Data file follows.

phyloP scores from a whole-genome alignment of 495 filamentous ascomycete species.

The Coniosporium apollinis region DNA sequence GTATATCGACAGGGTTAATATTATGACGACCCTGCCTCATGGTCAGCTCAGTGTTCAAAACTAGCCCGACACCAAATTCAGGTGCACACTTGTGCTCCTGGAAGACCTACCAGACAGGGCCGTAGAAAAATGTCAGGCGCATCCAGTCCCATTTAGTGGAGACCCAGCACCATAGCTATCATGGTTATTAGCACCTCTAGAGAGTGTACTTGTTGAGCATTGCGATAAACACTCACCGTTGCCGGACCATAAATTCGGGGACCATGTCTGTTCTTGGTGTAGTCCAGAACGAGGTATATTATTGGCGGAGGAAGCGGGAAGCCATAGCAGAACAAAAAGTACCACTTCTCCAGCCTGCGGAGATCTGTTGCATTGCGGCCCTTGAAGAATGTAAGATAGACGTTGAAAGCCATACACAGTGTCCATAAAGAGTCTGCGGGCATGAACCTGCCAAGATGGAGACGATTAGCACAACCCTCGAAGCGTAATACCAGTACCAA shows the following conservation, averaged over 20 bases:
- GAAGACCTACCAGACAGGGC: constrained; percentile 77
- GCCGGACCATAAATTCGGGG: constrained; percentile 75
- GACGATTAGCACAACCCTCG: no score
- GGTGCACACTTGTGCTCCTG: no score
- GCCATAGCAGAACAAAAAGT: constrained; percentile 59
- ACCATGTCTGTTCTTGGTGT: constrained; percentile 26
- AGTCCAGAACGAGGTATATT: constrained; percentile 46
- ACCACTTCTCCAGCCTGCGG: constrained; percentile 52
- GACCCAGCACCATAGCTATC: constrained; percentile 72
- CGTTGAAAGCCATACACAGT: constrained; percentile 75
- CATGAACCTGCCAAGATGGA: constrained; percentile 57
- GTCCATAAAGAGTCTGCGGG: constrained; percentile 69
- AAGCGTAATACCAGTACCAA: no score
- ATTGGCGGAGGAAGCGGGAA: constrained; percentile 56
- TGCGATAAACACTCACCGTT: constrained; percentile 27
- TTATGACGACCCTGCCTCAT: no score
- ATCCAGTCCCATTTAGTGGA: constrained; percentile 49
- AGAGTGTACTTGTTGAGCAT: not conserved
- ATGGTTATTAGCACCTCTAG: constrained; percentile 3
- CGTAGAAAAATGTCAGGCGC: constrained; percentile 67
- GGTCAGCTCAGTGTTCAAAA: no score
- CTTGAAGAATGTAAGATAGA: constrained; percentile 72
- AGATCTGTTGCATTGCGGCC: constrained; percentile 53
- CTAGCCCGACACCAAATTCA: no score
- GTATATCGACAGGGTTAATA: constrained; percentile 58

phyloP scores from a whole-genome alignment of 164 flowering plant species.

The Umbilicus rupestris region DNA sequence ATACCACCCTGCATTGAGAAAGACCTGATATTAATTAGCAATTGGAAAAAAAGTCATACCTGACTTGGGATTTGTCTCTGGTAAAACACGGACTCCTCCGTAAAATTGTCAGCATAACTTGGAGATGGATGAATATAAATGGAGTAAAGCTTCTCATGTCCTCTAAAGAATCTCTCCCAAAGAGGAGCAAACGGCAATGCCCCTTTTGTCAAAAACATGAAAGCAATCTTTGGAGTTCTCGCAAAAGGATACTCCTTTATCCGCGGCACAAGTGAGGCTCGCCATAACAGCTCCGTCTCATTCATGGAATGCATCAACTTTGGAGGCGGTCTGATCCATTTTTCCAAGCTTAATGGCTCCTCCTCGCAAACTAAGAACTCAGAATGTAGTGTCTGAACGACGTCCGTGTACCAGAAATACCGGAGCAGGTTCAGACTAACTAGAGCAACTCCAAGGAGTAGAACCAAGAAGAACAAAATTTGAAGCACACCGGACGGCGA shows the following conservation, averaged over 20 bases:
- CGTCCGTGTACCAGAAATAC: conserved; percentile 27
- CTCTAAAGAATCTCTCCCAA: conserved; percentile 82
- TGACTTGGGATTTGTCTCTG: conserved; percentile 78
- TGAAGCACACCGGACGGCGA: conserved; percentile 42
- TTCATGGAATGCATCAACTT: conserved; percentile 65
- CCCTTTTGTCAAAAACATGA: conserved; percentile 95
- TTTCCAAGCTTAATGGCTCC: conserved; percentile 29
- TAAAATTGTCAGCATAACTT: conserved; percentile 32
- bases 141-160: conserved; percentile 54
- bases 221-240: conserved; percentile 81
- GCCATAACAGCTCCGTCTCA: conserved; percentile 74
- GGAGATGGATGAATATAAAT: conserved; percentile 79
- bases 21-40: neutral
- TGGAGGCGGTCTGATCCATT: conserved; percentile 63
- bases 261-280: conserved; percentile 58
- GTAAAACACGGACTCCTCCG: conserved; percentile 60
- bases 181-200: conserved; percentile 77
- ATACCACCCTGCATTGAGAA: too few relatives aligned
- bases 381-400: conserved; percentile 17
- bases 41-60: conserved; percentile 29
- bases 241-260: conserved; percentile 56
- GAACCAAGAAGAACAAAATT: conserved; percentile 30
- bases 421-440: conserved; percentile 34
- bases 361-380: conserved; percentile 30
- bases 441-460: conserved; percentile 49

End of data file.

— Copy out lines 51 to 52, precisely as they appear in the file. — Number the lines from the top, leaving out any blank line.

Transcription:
- GAACCAAGAAGAACAAAATT: conserved; percentile 30
- bases 421-440: conserved; percentile 34